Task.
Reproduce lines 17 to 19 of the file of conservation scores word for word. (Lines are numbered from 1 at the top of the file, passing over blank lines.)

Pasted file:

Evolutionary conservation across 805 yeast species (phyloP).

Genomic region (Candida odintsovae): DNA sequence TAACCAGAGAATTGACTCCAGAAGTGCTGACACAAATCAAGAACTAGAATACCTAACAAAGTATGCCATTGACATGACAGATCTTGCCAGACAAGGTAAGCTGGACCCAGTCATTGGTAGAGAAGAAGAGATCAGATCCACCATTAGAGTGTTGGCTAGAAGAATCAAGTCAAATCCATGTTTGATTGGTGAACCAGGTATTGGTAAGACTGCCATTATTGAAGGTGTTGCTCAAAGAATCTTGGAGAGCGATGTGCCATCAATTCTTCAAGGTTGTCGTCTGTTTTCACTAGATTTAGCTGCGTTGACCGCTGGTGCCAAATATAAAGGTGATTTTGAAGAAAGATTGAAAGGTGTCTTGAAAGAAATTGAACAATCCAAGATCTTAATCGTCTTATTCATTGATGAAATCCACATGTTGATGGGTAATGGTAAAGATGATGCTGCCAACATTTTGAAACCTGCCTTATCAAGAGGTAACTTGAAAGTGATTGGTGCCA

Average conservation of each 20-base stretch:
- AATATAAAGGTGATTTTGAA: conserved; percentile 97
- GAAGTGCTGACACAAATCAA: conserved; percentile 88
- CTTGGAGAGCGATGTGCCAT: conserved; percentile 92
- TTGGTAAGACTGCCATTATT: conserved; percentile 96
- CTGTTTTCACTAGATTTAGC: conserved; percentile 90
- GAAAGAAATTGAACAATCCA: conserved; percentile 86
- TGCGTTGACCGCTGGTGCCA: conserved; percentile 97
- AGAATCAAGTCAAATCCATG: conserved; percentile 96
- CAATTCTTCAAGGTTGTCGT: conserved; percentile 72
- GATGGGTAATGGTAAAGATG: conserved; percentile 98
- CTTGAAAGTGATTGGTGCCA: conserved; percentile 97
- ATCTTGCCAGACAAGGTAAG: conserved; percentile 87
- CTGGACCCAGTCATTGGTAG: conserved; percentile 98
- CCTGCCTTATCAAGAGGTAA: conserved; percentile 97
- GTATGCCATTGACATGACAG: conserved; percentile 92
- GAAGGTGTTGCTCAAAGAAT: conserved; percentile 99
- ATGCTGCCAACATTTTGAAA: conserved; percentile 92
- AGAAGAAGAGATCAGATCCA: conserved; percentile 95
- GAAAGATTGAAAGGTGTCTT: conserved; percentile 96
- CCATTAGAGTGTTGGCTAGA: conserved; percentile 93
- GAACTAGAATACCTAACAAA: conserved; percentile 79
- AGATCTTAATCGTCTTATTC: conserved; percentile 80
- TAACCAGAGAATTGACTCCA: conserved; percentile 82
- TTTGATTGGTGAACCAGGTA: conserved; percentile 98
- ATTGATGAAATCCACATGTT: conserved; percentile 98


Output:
- CCTGCCTTATCAAGAGGTAA: conserved; percentile 97
- GTATGCCATTGACATGACAG: conserved; percentile 92
- GAAGGTGTTGCTCAAAGAAT: conserved; percentile 99